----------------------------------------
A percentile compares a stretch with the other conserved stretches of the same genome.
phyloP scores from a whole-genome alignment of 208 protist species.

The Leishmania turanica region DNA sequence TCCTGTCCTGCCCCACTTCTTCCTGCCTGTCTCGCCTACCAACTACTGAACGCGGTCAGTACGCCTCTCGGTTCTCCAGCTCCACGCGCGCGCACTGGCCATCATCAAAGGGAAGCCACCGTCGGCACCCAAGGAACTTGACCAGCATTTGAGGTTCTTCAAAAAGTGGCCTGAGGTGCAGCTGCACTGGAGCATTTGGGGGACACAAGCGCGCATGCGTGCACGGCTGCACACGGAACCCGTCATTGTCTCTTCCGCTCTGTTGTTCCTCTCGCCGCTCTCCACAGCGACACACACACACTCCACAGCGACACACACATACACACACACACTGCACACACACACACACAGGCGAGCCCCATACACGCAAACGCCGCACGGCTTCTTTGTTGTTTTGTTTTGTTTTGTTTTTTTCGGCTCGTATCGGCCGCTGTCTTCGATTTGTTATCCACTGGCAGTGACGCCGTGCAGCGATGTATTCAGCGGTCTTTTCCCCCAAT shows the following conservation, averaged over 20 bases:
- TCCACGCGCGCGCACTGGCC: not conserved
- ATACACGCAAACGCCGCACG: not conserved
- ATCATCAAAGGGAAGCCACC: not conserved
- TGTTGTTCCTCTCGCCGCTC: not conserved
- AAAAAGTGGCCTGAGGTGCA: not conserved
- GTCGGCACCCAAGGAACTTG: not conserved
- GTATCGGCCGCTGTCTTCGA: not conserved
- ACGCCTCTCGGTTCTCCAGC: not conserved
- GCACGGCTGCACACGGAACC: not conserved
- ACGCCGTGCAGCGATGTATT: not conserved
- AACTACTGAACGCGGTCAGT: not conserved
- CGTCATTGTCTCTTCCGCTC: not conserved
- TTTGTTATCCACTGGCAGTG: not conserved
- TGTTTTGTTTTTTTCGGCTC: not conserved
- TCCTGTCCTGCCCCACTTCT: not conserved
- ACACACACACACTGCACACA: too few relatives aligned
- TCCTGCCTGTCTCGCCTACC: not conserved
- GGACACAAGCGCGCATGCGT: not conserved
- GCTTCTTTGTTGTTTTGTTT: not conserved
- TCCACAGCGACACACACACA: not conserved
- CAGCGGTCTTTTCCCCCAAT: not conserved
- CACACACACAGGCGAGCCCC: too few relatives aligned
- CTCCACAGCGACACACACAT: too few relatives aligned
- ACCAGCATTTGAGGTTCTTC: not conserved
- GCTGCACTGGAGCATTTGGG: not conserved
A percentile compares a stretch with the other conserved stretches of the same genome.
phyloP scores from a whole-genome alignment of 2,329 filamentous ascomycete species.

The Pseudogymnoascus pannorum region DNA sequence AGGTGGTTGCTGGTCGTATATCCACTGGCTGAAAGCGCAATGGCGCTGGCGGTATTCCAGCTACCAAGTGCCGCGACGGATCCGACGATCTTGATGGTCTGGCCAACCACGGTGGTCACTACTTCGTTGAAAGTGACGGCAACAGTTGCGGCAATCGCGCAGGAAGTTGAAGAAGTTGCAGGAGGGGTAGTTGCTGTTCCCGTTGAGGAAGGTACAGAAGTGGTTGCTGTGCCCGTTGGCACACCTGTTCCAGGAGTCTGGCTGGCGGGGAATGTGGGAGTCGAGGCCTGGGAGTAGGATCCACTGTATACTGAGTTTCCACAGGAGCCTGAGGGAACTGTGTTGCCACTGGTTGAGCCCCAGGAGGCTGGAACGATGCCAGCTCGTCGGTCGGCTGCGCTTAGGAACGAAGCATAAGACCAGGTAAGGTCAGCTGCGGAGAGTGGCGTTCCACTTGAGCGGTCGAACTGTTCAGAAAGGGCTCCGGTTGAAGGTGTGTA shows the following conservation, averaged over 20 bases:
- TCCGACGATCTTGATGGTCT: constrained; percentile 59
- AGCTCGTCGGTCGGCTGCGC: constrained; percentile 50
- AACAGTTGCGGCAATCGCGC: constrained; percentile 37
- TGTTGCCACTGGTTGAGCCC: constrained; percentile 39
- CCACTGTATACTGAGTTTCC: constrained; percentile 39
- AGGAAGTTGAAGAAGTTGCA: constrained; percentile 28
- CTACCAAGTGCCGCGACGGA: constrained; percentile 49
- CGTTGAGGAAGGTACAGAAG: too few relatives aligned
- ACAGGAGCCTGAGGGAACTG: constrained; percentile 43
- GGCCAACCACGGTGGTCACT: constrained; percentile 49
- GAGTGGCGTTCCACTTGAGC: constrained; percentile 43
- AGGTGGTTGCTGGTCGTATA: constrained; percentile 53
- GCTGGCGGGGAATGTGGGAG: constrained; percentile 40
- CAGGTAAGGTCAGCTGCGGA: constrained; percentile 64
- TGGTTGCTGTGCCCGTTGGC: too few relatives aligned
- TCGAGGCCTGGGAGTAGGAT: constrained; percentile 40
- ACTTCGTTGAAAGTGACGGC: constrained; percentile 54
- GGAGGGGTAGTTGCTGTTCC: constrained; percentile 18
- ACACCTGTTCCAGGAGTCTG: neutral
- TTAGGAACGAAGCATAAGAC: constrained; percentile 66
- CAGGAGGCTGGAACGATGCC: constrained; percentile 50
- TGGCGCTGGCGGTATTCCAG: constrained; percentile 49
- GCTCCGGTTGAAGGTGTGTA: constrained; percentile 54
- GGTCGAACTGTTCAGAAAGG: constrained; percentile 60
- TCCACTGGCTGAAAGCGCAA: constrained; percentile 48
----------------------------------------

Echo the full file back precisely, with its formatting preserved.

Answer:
A percentile compares a stretch with the other conserved stretches of the same genome.
phyloP scores from a whole-genome alignment of 208 protist species.

The Leishmania turanica region DNA sequence TCCTGTCCTGCCCCACTTCTTCCTGCCTGTCTCGCCTACCAACTACTGAACGCGGTCAGTACGCCTCTCGGTTCTCCAGCTCCACGCGCGCGCACTGGCCATCATCAAAGGGAAGCCACCGTCGGCACCCAAGGAACTTGACCAGCATTTGAGGTTCTTCAAAAAGTGGCCTGAGGTGCAGCTGCACTGGAGCATTTGGGGGACACAAGCGCGCATGCGTGCACGGCTGCACACGGAACCCGTCATTGTCTCTTCCGCTCTGTTGTTCCTCTCGCCGCTCTCCACAGCGACACACACACACTCCACAGCGACACACACATACACACACACACTGCACACACACACACACAGGCGAGCCCCATACACGCAAACGCCGCACGGCTTCTTTGTTGTTTTGTTTTGTTTTGTTTTTTTCGGCTCGTATCGGCCGCTGTCTTCGATTTGTTATCCACTGGCAGTGACGCCGTGCAGCGATGTATTCAGCGGTCTTTTCCCCCAAT shows the following conservation, averaged over 20 bases:
- TCCACGCGCGCGCACTGGCC: not conserved
- ATACACGCAAACGCCGCACG: not conserved
- ATCATCAAAGGGAAGCCACC: not conserved
- TGTTGTTCCTCTCGCCGCTC: not conserved
- AAAAAGTGGCCTGAGGTGCA: not conserved
- GTCGGCACCCAAGGAACTTG: not conserved
- GTATCGGCCGCTGTCTTCGA: not conserved
- ACGCCTCTCGGTTCTCCAGC: not conserved
- GCACGGCTGCACACGGAACC: not conserved
- ACGCCGTGCAGCGATGTATT: not conserved
- AACTACTGAACGCGGTCAGT: not conserved
- CGTCATTGTCTCTTCCGCTC: not conserved
- TTTGTTATCCACTGGCAGTG: not conserved
- TGTTTTGTTTTTTTCGGCTC: not conserved
- TCCTGTCCTGCCCCACTTCT: not conserved
- ACACACACACACTGCACACA: too few relatives aligned
- TCCTGCCTGTCTCGCCTACC: not conserved
- GGACACAAGCGCGCATGCGT: not conserved
- GCTTCTTTGTTGTTTTGTTT: not conserved
- TCCACAGCGACACACACACA: not conserved
- CAGCGGTCTTTTCCCCCAAT: not conserved
- CACACACACAGGCGAGCCCC: too few relatives aligned
- CTCCACAGCGACACACACAT: too few relatives aligned
- ACCAGCATTTGAGGTTCTTC: not conserved
- GCTGCACTGGAGCATTTGGG: not conserved
A percentile compares a stretch with the other conserved stretches of the same genome.
phyloP scores from a whole-genome alignment of 2,329 filamentous ascomycete species.

The Pseudogymnoascus pannorum region DNA sequence AGGTGGTTGCTGGTCGTATATCCACTGGCTGAAAGCGCAATGGCGCTGGCGGTATTCCAGCTACCAAGTGCCGCGACGGATCCGACGATCTTGATGGTCTGGCCAACCACGGTGGTCACTACTTCGTTGAAAGTGACGGCAACAGTTGCGGCAATCGCGCAGGAAGTTGAAGAAGTTGCAGGAGGGGTAGTTGCTGTTCCCGTTGAGGAAGGTACAGAAGTGGTTGCTGTGCCCGTTGGCACACCTGTTCCAGGAGTCTGGCTGGCGGGGAATGTGGGAGTCGAGGCCTGGGAGTAGGATCCACTGTATACTGAGTTTCCACAGGAGCCTGAGGGAACTGTGTTGCCACTGGTTGAGCCCCAGGAGGCTGGAACGATGCCAGCTCGTCGGTCGGCTGCGCTTAGGAACGAAGCATAAGACCAGGTAAGGTCAGCTGCGGAGAGTGGCGTTCCACTTGAGCGGTCGAACTGTTCAGAAAGGGCTCCGGTTGAAGGTGTGTA shows the following conservation, averaged over 20 bases:
- TCCGACGATCTTGATGGTCT: constrained; percentile 59
- AGCTCGTCGGTCGGCTGCGC: constrained; percentile 50
- AACAGTTGCGGCAATCGCGC: constrained; percentile 37
- TGTTGCCACTGGTTGAGCCC: constrained; percentile 39
- CCACTGTATACTGAGTTTCC: constrained; percentile 39
- AGGAAGTTGAAGAAGTTGCA: constrained; percentile 28
- CTACCAAGTGCCGCGACGGA: constrained; percentile 49
- CGTTGAGGAAGGTACAGAAG: too few relatives aligned
- ACAGGAGCCTGAGGGAACTG: constrained; percentile 43
- GGCCAACCACGGTGGTCACT: constrained; percentile 49
- GAGTGGCGTTCCACTTGAGC: constrained; percentile 43
- AGGTGGTTGCTGGTCGTATA: constrained; percentile 53
- GCTGGCGGGGAATGTGGGAG: constrained; percentile 40
- CAGGTAAGGTCAGCTGCGGA: constrained; percentile 64
- TGGTTGCTGTGCCCGTTGGC: too few relatives aligned
- TCGAGGCCTGGGAGTAGGAT: constrained; percentile 40
- ACTTCGTTGAAAGTGACGGC: constrained; percentile 54
- GGAGGGGTAGTTGCTGTTCC: constrained; percentile 18
- ACACCTGTTCCAGGAGTCTG: neutral
- TTAGGAACGAAGCATAAGAC: constrained; percentile 66
- CAGGAGGCTGGAACGATGCC: constrained; percentile 50
- TGGCGCTGGCGGTATTCCAG: constrained; percentile 49
- GCTCCGGTTGAAGGTGTGTA: constrained; percentile 54
- GGTCGAACTGTTCAGAAAGG: constrained; percentile 60
- TCCACTGGCTGAAAGCGCAA: constrained; percentile 48